Common health issues
Although this may look like a long list of health issues, few people are affected by many of them.
Up to 40% of KS/XXY folk will suffer from osteoporosis.
It is usually blamed on low testosterone levels.
However, reduced bone mass might also be present in KS/XXY adults with normal testosterone levels.
Testosterone replacement therapy does not always restore bone density or stop osteoporosis occuring in KS/XXY patients.
A healthy diet and lifestyle in childhood/adolescence can help.
For more information visit the Royal Osteoporosis Society
The incidence of diabetes type 1 and 2 associated with KS/XXY is three times higher than in the general population. The reason for this isn't fully understood.
To minimise the risk of type 2 diabetes, it is particularly important to maintain a healthy diet. Regular exercise is also likely to help.
Autoimmune diseases predominately affect women but those with KS/XXY appear to have an increased risk compared to XY males.
A study of patients with lupus indicated that KS/XXY adults have the same risk as females.
It is thought that this increased risk may be related to the the extra chromosome.
Other autoimmune diseases include rheumatoid arthritis, psoriasis and inflammatory bowel syndrome (IBS).
Varicose veins, leg ulcers, deep vein thrombosis (blood clots in veins) and pulmonary embolism (blood clots in the lung), are significantly more common in KS/XXY adults than the general population.
It is thought that this may be due to the extra chromosome rather than the absence of testosterone.
There is an increased risk of conditions such as chronic bronchitis although the reason for this isn’t known.
Depression is quite common. Some find that hormone replacement can help.
Untreated KS/XXY adults are less likely to suffer from prostate cancer than XY adults. When using testosterone their risk factor increases to that of an XY male. The prostate should be examined before treatment starts. PSA levels should then be checked after a year then every 1 to 3 years.
Particularly in the 15 to 30 age group, there is an increased risk of some cancers such as germ cell, lung, testicular, Hodgkin lymphoma and breast cancer.
Taurodontism is a rare condition which appears to be more common in those with KS/XXY. Its main effect is on the development of the molar teeth causing enlargement of the body of the tooth. As this may not show up in an examination without an x-ray, you should inform your dentist that you have KS/XXY.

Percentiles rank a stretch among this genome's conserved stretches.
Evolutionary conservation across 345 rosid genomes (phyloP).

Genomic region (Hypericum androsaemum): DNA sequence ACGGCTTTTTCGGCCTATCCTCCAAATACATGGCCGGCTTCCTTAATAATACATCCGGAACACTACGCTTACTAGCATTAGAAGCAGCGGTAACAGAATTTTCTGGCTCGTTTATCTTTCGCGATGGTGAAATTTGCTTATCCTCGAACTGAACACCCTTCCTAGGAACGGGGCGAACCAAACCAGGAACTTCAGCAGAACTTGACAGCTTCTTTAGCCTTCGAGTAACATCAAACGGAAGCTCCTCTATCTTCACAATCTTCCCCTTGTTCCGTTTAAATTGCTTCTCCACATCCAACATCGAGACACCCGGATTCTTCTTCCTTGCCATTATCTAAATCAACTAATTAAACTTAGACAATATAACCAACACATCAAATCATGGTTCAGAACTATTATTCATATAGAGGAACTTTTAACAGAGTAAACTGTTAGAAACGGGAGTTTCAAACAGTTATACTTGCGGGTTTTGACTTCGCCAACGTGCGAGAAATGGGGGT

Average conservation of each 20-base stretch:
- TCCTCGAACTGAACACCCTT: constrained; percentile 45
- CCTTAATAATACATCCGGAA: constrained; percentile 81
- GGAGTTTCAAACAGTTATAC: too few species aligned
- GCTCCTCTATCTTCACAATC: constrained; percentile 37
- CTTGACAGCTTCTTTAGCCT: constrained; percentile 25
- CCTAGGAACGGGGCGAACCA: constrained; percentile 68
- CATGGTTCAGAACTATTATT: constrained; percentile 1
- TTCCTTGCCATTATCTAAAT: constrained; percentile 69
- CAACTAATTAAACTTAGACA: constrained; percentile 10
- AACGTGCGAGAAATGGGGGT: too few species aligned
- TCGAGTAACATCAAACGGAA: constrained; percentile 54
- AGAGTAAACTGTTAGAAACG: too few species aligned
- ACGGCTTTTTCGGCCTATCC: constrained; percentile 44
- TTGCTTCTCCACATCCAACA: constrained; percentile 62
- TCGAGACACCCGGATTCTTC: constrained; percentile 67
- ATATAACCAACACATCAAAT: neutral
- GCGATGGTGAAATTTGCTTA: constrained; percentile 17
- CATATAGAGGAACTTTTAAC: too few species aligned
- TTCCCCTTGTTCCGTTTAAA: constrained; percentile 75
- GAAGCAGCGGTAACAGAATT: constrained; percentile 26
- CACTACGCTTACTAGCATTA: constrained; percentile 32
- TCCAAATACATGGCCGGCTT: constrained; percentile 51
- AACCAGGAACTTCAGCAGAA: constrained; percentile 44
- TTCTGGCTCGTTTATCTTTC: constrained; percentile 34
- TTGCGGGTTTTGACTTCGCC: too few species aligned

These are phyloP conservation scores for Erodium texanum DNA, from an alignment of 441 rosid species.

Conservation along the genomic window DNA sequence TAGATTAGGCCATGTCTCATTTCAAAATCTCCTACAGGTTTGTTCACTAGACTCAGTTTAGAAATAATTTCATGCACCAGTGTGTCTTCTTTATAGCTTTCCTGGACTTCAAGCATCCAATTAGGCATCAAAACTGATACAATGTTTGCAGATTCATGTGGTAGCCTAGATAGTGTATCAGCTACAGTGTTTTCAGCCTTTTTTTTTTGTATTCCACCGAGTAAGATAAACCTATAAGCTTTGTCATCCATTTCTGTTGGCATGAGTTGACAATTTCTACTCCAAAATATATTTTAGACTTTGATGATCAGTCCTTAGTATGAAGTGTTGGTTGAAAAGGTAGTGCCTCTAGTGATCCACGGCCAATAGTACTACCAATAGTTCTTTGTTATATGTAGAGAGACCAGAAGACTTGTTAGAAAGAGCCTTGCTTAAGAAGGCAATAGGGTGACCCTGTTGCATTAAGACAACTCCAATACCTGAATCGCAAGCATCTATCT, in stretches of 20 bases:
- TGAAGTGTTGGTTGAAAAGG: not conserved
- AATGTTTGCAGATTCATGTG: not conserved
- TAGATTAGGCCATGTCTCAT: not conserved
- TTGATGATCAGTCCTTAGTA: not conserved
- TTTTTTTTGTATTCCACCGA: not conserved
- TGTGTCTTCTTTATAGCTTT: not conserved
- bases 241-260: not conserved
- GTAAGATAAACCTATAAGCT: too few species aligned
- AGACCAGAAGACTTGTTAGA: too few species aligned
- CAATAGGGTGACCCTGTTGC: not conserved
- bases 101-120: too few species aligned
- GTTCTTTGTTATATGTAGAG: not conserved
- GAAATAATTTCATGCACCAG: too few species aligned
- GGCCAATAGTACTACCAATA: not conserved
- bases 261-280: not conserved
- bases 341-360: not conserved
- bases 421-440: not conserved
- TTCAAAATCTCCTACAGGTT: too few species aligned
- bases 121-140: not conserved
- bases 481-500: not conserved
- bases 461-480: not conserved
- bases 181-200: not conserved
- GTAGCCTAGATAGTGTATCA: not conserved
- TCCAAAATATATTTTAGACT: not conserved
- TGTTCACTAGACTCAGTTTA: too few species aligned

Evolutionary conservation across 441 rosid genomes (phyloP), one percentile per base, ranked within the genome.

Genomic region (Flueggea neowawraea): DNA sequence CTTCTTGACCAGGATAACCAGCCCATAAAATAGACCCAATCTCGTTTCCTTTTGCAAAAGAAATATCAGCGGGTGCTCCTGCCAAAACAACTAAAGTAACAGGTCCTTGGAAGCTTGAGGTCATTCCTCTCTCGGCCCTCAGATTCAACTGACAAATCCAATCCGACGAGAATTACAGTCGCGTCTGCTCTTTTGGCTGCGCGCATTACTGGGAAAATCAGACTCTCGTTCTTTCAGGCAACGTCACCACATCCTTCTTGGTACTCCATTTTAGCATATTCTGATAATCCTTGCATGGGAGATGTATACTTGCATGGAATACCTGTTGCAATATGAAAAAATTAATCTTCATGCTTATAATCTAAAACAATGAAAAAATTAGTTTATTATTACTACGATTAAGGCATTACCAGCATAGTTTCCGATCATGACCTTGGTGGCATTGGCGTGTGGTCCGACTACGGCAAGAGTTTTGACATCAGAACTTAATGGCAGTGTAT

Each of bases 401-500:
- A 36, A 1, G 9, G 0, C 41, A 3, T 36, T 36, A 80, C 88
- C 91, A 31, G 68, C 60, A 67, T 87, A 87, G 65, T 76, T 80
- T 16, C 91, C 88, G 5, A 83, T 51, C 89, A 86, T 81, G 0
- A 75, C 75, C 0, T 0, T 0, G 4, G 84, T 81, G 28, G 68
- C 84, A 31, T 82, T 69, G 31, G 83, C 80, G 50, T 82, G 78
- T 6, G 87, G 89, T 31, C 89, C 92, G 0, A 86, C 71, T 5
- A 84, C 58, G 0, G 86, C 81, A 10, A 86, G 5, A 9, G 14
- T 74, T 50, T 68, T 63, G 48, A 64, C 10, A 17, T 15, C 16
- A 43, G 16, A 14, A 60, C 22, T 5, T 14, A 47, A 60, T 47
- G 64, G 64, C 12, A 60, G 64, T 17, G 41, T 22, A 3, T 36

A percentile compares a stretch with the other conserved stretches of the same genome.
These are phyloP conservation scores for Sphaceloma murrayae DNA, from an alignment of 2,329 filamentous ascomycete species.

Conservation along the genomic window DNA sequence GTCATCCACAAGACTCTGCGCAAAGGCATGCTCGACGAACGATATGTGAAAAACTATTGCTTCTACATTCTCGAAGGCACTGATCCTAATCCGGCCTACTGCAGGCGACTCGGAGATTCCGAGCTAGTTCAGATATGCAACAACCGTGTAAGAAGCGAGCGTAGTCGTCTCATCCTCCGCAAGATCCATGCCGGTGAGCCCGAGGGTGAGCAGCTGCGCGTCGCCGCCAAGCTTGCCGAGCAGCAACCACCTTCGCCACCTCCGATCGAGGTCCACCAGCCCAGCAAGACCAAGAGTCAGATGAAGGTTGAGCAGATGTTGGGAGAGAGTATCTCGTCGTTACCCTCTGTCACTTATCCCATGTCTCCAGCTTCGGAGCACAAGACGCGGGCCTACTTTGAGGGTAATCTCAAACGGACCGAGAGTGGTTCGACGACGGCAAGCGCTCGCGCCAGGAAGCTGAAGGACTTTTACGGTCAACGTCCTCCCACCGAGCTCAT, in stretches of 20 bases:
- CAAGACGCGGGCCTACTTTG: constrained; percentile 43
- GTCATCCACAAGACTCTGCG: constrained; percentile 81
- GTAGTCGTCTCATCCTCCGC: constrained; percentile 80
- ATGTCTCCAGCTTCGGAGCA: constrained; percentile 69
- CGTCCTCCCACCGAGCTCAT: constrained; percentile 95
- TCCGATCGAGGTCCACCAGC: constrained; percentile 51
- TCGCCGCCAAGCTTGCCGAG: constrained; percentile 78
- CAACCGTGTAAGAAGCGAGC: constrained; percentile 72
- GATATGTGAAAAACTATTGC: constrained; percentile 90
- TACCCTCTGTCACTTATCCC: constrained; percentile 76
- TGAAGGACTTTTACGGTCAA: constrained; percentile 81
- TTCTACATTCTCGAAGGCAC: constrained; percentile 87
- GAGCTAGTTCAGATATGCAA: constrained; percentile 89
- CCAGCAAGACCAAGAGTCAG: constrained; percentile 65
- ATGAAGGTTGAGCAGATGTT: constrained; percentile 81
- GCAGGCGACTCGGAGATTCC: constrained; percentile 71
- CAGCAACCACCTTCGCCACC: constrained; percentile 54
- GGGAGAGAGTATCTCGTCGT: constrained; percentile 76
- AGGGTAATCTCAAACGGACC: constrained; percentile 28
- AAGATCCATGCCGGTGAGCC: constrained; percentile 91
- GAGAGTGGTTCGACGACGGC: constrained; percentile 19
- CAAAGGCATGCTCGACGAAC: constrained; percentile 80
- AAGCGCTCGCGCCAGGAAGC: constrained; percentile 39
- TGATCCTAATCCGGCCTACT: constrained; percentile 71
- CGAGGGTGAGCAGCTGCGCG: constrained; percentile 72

Sometimes the jaw is smaller than is usual. This may cause additional problems.
Oral hygiene is particularly important.
Sleep apnoae is when your breathing stops and starts while you sleep. The airway is blocked when the muscles and soft tissue in the throat relax too much.
It may be caused by poor muscle tone, small lower jaw and being overweight.
It can be very serious.
Your GP can refer you to a local sleep centre.
This usually causes an involuntary shaking of the hands which can be annoying. If severe, a new treatment has just been accepted by the NHS.
Probably because of poor muscle tone, many KS/XXY folk have a rather unbalanced way of walking. Physiotherapy and keeping active will help.
In KS/XXY the chromosomal pattern is neither male nor female – although most of those affected identify as male. However, there is an overlap between male/female anatomies – breast formation, weight distribution, lack of facial hair etc.
Ignoring this ‘overlap’ can cause physical and emotional upset, late diagnosis, and/or inappropriate treatment.
- Auto-immune conditions such as lupus
- breast cancer
- urinary tract infections
As it is repeatedly reported that KS/XXY people display female weight distribution, it may be that their calorific intake should be somewhere between the average 2,500 recommended for males and 2,000 recommended for females.
Approximately 40% of those diagnosed with KS/XXY will develop gynaecomastia – female type breast tissue. A person with KS/XXY is 20 times more likely to develop breast cancer than an XY male. However, this is still only 70% of the female rate. In the UK, there is no provision for monitoring men for breast cancer, so the risk of someone diagnosed with KS/XXY developing it is being ignored. All KS/XXY men should be encouraged to self-examine and be shown how to do so. There are videos available on the internet. If it was widely understood that KS/XXY was an intersex condition then checks could be put in place to ensure proper monitoring to reduce the risks.